Cutting-edge technology for radio telescopes
The IRAM receiver group develops and maintains cutting-edge instrumentation for both IRAM observatories.
When they reach the surface of an antenna, signals from cosmic sources are extremely weak. Their weakness is such that the IRAM 30-meter telescope would have to collect them during a period spanning the entire age of the universe (13.7 billion years) to obtain enough energy to power a light bulb for one second.
The signals have thus to be amplified before they can be analysed which is the role of the receiver.
For this purpose, the receivers need to be cooled down to extreme temperatures (cryogenic), about -270 degree Celsius, using closed-cycle coolers. As one of the leaders in the field of high frequency technologies, the group works with ultra-sensitive millimeter-wave superconducting heterodyne mixers and/or low noise amplifiers and covers the whole ~70-375 GHz frequency range. Thus, the group is able to build receiver systems, which guarantee a perfect signal transmission, only affected by unavoidable quantum noise.
Zoom onto a receiver block — © IRAM
The team also supplies devices and builds millimeter-wave receivers for other radio astronomy institutes and has active collaborations with international organisations.
In particular, the group has a very successful record in developing low-noise wideband receivers with state-of-the art performances for its own telescopes (multi-band and multi-beam) and in designing and producing complex receiver systems like the Band 7 cartridge for the ALMA observatory in Chile (73 cartridges were delivered to the ALMA project).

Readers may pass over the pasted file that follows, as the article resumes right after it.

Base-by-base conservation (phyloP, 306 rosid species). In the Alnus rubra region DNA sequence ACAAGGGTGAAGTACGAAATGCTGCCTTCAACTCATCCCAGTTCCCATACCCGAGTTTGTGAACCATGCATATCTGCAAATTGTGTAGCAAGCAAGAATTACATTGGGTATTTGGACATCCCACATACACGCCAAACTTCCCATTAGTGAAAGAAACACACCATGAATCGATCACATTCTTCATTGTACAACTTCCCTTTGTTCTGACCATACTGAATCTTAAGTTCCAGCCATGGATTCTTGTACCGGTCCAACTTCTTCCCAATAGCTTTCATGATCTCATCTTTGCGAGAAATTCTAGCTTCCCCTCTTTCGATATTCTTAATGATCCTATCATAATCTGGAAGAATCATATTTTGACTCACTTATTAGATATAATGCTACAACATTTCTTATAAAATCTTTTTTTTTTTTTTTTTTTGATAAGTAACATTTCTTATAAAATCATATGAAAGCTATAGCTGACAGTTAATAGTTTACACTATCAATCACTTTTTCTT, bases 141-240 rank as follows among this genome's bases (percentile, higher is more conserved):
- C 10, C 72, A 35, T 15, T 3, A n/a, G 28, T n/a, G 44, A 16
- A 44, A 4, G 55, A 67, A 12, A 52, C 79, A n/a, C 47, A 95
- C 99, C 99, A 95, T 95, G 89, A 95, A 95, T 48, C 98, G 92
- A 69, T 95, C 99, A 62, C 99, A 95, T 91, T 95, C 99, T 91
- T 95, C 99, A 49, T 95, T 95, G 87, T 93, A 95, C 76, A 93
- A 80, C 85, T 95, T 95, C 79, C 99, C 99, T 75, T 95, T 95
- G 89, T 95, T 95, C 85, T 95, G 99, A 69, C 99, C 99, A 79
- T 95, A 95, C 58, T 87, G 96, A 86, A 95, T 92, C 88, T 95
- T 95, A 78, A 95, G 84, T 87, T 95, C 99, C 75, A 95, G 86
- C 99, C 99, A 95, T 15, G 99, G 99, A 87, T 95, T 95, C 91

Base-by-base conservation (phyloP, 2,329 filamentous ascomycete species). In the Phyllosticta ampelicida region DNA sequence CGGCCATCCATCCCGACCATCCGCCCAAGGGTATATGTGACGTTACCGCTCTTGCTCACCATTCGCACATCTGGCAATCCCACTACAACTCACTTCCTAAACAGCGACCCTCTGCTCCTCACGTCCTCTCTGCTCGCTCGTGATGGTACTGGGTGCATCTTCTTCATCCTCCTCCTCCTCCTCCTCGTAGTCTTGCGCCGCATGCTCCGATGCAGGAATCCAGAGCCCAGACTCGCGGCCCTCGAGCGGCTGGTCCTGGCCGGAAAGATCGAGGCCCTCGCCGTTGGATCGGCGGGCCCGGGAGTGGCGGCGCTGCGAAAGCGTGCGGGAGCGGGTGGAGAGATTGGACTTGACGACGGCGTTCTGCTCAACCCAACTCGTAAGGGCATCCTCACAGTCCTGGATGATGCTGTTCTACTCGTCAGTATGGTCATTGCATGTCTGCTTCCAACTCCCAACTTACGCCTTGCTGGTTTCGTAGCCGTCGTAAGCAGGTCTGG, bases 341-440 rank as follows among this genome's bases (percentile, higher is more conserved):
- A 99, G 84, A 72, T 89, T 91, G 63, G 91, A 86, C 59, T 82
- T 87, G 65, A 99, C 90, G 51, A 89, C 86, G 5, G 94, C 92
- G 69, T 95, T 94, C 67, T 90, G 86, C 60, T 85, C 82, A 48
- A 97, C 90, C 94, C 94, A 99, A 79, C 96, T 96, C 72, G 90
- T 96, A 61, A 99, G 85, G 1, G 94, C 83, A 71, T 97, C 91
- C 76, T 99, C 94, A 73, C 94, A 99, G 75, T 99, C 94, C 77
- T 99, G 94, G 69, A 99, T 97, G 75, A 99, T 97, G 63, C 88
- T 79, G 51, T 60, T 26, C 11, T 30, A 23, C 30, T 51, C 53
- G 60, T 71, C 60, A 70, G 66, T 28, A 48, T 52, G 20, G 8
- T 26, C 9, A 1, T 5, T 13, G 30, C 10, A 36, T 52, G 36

In addition, the group has successfully developed room-temperature 18-26 GHz water vapour radiometers for NOEMA’s predecessor, the Plateau de Bure interferometer, and is currently implementing a 2nd generation version with improved capabilities for the six new NOEMA antennas.
The group’s engineers and technicians cover all aspects of the millimeter-wave technology, including the design and manufacturing of:
- the coupling (quasi-)optics of the astronomical signal from the telescope into the receiver (including corrugated feed-horns, vacuum windows, IR filters and the calibration systems);
- the Superconductor-Insulator-Superconductor (SIS) waveguide mixers and couplers;
- the cryostats operating at temperatures below 4K using closed-cycle refrigerators;
- the Local Oscillator (LO) system and its distribution;
- the Intermediate Frequency (IF) amplification and filtering of the signal;
- the monitoring and control electronics of the receivers.
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